The Bodaciously Excellent Blog of Doctorwhen

MagicMirror Open Source Smart Mirror Platform

MagicMirror Open Source Smart Mirror Platform

I recently embarked on a project to build a MagicMirror, an open source modular smart mirror platform. Below you can check out the video introductions to the mirror I made.

This is a mirror mounted in a frame and inside the frame is a Raspberry Pi displaying on an LCD screen mounted to the back of the mirror. In areas where the screen is black the mirror acts just like a mirror and where the screen is white or brightly lit colors, the mirror’s reflection is partially/mostly replaced by the display from the Raspberry Pi.

I’ve just begun this project and the videos below are my first. I plan to add a webcam to the Raspberry Pi to provide a video feed, microphone, and speakers for the mirror. I hope to be able to configure a voice assistant module so I can speak to the mirror and it will answer me – “Mirror, mirror on the wall, who’s the fairest of them all?”

The MagicMirror project has a bunch of modules that can be installed and configured to display information drawn from customized sources like the local weather, your calendar, news feeds you configure, and so on. It’s pretty cool and fun to play with.

Check out the videos below to get a better sense of the MagicMirror and what it can do. First, an introduction to my mirror with me telling you what all the modules I am using do:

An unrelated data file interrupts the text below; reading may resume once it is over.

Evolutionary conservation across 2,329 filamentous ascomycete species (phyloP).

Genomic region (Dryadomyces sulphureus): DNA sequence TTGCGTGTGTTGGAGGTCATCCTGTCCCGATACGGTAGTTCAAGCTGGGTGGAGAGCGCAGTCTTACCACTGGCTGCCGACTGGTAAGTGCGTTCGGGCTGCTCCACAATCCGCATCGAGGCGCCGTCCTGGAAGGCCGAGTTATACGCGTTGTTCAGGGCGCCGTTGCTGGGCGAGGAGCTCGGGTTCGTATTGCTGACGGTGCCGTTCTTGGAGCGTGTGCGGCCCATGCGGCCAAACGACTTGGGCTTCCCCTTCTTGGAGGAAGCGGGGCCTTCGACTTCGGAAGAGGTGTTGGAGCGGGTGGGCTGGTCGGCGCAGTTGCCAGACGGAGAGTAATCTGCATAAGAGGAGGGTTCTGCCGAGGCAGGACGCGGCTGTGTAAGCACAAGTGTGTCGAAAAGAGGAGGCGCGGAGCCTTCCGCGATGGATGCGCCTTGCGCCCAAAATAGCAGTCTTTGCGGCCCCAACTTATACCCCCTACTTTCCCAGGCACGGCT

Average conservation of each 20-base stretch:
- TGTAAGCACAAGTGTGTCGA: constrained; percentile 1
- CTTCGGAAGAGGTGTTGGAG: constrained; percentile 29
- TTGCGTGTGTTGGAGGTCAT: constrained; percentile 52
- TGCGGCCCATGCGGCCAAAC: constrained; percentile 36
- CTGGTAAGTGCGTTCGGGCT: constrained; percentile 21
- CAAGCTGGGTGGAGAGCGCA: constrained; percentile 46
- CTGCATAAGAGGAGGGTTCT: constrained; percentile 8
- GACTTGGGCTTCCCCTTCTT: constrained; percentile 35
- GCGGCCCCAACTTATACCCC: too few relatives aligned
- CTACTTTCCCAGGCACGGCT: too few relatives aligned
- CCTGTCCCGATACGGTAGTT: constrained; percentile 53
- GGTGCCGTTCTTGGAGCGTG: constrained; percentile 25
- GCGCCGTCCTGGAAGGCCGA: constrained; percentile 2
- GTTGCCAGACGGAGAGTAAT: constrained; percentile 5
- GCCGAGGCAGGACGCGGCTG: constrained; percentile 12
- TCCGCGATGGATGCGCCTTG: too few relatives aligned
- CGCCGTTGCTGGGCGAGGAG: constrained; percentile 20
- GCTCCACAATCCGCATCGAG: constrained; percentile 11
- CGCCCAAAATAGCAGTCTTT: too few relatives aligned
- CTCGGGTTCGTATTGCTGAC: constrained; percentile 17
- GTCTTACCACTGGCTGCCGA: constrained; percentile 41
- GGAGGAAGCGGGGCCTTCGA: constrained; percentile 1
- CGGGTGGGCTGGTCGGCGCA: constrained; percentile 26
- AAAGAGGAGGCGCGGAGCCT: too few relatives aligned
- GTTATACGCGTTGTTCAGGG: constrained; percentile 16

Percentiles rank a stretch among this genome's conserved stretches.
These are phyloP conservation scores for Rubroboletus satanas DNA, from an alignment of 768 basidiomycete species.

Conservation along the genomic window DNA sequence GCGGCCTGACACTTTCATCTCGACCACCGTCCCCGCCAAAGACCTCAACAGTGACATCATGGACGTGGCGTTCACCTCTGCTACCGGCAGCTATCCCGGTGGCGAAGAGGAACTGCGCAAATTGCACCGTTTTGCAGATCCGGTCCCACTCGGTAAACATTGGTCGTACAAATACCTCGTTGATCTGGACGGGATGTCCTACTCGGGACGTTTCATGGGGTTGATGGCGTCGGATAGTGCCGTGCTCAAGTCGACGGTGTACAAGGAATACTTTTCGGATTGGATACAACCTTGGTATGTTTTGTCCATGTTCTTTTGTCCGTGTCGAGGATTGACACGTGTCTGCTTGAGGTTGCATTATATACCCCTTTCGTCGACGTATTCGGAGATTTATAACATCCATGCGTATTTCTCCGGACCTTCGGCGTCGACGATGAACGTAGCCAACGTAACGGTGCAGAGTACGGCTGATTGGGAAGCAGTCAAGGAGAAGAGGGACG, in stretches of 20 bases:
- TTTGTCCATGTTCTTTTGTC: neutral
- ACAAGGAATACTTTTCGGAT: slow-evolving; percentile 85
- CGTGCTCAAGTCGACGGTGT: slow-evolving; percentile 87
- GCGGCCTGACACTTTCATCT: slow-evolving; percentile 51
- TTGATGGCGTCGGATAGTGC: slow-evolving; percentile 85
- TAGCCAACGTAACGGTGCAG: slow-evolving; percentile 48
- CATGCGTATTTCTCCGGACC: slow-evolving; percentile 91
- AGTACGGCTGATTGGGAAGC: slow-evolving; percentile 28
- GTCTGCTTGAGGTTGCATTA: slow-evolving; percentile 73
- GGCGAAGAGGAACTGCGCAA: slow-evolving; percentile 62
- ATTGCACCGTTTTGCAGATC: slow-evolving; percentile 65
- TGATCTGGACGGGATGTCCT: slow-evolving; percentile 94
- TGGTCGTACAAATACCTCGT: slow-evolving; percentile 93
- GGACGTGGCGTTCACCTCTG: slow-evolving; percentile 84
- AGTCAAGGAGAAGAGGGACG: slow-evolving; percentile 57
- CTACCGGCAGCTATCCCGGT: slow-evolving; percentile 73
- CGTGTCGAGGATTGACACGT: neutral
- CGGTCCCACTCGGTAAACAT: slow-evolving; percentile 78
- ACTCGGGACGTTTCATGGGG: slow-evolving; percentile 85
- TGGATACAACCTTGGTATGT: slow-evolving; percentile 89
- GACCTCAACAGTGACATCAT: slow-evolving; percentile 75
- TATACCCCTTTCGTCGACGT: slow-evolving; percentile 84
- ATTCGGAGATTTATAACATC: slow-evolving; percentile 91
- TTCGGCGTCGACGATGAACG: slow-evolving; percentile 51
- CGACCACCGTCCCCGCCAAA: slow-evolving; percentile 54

Next, a visual tour of my mirror accompanied by Rodrigo y Gabriela performing their song “Tamacun”:

To build this Magic Mirror I used a Raspberry Pi 4 running Raspbian Linux, a Debian Linux based operating system. Inside the frame backing the mirror is a thin LCD screen and a 12.6V 3A DC power supply used to power the internal monitor. The Raspberry Pi has a separate power source. The Raspberry Pi 4 has mini HDMI ports so I’ve connected the Raspberry Pi to the monitor via an HDMI cable wrapped up inside the frame. It’s connected to my network via the wireless capability of the Raspberry Pi 4. The mirror can be mounted anywhere as long as there are two standard 110v outlets and it is in range of my wireless network – the only bits external to the frame are the two power cords with a switch on each.

Here is a list of the active MagicMirror modules used in the videos above and links to their installation and configuration instructions:

alertDisplays notifications from other
updatenotificationDisplay a message whenever a
new version of the MagicMirror
application is available
MMM-Remote-ControlControll all aspects of your mirror
from other network-enabled
devices and controllers — anything
that can open a URL
clockDisplays the current date and time. The information will be updated
calendarDisplays events from a public .ical
calendar. It can combine multiple
currentweatherDisplays the current weather,
including the windspeed, the
sunset or sunrise time, the
temperature and an icon to display the current conditions.
weatherforecastDisplays the weather forecast for